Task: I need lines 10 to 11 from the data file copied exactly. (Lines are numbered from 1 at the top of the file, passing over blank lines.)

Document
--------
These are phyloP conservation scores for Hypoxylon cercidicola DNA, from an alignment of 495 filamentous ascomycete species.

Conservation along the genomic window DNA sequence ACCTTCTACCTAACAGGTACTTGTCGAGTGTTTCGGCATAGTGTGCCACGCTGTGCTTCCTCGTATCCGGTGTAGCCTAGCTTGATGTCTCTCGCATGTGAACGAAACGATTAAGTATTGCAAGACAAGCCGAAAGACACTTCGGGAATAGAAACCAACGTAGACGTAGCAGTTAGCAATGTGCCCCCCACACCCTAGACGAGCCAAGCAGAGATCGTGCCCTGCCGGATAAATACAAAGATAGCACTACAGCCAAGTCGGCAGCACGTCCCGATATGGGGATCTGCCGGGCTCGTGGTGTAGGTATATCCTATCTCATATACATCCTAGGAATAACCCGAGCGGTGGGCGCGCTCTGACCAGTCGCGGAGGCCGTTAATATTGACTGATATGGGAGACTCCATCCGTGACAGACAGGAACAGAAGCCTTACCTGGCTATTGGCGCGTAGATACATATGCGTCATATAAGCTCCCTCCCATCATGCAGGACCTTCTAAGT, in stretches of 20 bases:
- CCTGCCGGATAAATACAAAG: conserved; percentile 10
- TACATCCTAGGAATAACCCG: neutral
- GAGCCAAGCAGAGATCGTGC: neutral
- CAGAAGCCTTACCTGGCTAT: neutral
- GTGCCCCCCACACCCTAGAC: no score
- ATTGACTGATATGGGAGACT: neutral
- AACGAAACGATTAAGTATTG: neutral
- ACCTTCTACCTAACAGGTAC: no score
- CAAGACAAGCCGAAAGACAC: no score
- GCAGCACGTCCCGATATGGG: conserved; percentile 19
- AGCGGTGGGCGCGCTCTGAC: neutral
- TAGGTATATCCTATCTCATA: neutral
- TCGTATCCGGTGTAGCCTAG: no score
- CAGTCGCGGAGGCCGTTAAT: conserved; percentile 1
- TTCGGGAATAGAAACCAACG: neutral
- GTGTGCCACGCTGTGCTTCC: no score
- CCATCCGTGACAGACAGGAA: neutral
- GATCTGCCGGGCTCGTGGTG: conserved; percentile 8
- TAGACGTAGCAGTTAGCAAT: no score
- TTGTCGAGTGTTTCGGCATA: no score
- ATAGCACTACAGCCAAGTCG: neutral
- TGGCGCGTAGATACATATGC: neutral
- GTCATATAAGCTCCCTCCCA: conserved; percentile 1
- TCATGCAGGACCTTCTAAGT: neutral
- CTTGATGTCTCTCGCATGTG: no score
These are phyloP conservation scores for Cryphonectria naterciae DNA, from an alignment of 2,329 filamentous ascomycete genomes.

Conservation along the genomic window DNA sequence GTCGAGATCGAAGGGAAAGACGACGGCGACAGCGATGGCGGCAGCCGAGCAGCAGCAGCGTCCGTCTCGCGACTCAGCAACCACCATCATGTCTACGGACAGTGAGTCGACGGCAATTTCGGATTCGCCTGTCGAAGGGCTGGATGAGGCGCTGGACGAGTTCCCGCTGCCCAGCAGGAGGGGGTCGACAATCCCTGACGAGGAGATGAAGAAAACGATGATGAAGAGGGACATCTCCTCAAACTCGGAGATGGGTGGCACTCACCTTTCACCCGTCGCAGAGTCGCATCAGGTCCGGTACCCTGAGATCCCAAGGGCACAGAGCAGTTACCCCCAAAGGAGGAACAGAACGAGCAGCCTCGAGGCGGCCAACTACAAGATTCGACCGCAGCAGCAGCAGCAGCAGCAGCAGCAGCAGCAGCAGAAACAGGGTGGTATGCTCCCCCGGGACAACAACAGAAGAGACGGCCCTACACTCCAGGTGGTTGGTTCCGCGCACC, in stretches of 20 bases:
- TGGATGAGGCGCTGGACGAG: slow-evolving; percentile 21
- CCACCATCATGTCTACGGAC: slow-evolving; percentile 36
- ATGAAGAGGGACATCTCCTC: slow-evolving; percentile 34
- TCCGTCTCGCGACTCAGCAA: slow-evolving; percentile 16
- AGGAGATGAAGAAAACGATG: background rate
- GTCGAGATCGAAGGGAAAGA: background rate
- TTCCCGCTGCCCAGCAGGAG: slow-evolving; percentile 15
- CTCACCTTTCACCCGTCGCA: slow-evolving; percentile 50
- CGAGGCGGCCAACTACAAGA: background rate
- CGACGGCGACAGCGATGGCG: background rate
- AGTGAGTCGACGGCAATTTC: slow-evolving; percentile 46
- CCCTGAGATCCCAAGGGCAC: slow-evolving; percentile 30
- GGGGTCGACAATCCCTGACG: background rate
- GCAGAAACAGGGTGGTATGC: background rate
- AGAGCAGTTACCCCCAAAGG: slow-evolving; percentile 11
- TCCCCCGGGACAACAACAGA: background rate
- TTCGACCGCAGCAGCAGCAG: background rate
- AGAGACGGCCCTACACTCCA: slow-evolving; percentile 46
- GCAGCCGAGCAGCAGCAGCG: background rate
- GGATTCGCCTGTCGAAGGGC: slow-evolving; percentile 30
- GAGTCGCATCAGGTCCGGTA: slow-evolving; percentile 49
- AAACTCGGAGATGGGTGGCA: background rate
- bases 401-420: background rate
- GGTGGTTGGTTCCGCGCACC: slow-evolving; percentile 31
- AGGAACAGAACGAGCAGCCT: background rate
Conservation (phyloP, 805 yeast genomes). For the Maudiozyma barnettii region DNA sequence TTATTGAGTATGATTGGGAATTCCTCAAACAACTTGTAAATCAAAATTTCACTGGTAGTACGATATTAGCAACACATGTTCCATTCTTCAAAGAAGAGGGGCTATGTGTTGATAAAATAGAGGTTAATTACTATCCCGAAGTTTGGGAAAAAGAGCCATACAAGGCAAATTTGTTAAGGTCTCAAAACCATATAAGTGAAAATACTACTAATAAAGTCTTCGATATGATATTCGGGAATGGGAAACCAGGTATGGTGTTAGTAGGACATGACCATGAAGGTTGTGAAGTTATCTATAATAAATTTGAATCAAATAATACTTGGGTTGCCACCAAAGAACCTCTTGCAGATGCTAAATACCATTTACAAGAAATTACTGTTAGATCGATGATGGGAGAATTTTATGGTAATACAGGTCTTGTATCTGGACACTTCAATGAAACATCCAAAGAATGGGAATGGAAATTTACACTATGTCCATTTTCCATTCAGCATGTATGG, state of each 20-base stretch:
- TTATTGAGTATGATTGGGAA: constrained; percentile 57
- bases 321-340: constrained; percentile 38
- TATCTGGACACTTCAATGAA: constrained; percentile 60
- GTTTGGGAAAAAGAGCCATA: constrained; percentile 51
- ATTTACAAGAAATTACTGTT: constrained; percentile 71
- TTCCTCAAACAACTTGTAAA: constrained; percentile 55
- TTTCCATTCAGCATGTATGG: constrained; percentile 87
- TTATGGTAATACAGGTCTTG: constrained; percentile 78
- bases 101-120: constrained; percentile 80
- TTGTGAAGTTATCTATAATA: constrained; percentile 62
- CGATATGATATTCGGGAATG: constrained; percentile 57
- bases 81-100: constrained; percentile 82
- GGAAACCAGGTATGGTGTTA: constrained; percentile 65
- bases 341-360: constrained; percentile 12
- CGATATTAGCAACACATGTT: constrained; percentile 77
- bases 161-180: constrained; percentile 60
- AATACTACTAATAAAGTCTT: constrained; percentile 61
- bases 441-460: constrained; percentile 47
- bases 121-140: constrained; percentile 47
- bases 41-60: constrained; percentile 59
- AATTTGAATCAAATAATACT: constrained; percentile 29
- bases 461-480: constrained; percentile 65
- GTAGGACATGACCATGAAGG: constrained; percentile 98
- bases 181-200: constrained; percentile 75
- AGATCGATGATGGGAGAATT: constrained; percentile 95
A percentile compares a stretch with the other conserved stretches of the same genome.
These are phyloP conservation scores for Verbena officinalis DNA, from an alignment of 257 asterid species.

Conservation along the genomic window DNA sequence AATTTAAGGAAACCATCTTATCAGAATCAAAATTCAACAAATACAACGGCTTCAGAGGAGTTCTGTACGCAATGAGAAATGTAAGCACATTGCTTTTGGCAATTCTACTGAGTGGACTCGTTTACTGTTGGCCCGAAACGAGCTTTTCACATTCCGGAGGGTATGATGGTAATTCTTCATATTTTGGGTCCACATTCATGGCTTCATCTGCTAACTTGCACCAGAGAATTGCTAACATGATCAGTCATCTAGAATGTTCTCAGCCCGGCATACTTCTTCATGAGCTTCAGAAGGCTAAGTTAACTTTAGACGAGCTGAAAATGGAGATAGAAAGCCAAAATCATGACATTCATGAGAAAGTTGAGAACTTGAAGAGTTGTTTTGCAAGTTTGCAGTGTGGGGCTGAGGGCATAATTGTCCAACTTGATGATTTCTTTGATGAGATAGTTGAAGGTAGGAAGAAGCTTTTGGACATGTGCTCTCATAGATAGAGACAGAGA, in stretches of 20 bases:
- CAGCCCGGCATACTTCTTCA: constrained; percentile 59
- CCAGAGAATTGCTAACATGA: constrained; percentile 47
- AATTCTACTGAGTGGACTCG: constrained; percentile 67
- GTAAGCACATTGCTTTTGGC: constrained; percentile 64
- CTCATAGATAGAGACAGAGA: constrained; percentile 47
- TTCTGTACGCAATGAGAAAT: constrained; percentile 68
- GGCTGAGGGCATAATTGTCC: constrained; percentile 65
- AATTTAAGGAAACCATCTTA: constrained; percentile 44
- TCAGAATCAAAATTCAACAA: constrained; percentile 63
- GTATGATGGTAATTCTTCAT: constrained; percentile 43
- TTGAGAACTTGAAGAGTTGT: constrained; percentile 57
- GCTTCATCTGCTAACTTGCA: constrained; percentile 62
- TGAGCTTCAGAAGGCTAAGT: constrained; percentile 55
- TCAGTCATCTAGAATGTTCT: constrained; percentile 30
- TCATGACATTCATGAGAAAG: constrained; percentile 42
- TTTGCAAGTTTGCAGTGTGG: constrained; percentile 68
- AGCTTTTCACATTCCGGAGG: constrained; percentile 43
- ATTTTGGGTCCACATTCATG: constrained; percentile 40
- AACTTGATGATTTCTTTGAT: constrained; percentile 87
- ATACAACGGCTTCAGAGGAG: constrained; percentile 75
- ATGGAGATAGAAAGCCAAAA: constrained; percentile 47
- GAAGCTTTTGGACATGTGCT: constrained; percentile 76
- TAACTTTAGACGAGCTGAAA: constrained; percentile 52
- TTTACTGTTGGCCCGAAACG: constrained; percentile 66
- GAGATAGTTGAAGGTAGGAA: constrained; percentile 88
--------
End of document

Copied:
- ACCTTCTACCTAACAGGTAC: no score
- CAAGACAAGCCGAAAGACAC: no score